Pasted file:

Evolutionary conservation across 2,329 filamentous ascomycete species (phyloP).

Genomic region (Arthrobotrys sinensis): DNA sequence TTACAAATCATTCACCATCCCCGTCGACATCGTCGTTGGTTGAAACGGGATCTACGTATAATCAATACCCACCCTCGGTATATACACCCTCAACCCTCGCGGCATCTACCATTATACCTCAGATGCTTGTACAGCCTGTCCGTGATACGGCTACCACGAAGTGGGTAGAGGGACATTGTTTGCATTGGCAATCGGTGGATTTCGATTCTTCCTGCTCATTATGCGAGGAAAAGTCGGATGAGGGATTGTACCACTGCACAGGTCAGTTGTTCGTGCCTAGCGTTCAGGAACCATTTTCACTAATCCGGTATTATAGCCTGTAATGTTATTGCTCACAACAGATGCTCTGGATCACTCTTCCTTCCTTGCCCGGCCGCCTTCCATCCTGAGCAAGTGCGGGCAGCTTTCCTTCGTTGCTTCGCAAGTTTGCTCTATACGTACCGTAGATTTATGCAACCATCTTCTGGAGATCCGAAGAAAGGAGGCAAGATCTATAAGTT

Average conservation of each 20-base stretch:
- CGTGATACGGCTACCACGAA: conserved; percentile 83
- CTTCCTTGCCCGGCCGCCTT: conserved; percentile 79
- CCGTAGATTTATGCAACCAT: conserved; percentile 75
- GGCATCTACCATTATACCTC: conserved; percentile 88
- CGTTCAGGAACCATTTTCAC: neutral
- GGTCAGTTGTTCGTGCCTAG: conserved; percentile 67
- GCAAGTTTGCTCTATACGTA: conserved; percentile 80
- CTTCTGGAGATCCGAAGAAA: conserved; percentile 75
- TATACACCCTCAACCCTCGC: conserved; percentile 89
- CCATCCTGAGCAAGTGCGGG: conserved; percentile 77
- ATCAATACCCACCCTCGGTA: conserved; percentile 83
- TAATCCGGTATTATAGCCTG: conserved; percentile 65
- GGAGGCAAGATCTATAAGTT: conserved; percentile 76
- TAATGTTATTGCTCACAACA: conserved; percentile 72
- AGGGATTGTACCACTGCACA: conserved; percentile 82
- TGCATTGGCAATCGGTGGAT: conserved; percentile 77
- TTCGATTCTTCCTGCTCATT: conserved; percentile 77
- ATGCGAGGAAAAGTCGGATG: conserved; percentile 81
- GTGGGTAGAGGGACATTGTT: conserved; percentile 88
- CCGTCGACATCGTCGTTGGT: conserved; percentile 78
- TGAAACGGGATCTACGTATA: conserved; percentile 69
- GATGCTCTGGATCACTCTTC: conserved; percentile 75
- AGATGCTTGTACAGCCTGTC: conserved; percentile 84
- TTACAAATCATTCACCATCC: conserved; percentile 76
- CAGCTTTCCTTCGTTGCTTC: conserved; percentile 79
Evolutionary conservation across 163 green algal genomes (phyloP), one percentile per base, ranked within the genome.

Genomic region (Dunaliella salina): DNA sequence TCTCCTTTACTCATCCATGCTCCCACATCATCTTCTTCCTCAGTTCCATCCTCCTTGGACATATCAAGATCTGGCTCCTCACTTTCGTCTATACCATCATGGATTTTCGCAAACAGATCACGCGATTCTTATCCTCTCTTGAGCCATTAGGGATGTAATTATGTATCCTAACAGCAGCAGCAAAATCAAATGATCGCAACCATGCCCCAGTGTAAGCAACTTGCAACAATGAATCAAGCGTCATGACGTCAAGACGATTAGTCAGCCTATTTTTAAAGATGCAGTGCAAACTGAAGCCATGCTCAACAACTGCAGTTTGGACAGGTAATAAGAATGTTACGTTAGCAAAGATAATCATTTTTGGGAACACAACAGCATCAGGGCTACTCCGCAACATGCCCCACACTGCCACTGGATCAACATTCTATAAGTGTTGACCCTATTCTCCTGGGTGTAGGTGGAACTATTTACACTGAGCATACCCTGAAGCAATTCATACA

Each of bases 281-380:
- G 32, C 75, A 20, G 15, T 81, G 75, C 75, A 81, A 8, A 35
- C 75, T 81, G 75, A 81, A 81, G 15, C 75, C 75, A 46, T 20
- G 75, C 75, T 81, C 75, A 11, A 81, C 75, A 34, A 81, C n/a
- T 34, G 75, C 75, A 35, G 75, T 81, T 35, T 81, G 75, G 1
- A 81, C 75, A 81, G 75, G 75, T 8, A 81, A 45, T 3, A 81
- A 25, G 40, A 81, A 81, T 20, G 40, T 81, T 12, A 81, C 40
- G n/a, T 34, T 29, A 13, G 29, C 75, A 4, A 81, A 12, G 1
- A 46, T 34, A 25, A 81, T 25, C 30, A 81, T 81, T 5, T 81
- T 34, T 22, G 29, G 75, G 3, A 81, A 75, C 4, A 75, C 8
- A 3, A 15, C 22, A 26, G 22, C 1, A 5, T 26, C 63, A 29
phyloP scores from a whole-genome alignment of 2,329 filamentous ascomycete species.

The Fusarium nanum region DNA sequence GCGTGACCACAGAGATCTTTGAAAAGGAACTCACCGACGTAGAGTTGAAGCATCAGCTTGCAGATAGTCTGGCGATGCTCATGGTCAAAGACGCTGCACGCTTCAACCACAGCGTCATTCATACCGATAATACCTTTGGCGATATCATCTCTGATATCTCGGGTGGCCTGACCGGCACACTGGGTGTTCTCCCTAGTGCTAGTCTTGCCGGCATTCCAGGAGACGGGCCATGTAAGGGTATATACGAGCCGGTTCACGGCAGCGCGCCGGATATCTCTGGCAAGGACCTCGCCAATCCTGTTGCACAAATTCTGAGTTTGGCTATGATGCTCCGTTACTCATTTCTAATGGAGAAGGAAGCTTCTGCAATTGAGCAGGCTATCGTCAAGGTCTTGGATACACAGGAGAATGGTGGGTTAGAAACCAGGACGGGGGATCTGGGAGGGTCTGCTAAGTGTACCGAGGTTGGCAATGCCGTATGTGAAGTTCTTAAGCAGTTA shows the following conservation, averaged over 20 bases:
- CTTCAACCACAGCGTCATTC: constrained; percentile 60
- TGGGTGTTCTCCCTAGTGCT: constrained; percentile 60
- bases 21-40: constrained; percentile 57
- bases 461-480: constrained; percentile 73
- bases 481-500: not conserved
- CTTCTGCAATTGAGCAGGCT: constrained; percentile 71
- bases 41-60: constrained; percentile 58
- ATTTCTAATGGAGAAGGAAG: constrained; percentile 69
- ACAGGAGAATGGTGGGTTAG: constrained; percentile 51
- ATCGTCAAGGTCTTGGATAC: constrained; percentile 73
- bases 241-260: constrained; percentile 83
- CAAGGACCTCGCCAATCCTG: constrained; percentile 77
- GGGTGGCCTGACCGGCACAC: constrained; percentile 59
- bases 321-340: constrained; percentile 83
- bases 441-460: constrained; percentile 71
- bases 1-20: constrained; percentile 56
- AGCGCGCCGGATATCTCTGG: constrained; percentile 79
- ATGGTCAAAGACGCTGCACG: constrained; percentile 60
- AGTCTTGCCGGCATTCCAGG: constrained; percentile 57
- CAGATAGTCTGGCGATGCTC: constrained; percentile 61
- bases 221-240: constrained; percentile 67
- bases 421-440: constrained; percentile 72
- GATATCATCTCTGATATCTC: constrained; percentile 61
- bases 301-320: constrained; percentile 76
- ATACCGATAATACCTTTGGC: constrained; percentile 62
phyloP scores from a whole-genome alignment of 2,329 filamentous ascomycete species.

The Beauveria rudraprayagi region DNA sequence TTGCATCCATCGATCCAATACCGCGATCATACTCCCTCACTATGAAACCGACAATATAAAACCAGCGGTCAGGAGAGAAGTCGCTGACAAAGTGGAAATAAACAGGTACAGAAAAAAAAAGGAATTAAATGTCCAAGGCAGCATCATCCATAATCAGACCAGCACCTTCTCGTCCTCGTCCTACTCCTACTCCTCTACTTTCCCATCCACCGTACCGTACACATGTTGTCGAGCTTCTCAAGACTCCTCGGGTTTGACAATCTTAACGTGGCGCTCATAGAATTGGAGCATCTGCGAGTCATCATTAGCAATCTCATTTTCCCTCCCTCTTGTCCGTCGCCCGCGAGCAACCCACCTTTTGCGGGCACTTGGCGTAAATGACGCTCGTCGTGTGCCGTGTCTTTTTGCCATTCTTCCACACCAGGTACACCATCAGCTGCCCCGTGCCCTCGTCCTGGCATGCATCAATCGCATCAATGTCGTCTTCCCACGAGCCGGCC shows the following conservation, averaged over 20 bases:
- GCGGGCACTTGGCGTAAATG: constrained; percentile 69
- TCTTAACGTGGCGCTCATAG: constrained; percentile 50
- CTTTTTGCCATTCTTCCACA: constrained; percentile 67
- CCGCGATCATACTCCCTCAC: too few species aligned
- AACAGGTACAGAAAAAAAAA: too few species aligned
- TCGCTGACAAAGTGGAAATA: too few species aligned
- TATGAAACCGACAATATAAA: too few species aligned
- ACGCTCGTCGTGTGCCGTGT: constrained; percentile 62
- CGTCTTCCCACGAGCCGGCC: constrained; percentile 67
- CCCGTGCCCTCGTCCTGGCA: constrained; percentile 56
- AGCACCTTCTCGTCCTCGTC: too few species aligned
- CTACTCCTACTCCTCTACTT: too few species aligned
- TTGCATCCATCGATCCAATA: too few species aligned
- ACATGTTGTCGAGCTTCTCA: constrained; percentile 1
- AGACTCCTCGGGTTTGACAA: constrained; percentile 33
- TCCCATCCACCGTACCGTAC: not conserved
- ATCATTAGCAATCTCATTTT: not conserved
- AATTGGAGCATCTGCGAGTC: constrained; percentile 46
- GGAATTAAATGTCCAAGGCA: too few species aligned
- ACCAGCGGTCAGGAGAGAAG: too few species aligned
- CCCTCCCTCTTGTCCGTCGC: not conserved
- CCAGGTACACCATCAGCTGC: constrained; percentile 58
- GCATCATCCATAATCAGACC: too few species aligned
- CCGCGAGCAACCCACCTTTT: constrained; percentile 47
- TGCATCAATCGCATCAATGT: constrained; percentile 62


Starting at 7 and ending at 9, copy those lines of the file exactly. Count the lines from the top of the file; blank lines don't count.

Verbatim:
- GGCATCTACCATTATACCTC: conserved; percentile 88
- CGTTCAGGAACCATTTTCAC: neutral
- GGTCAGTTGTTCGTGCCTAG: conserved; percentile 67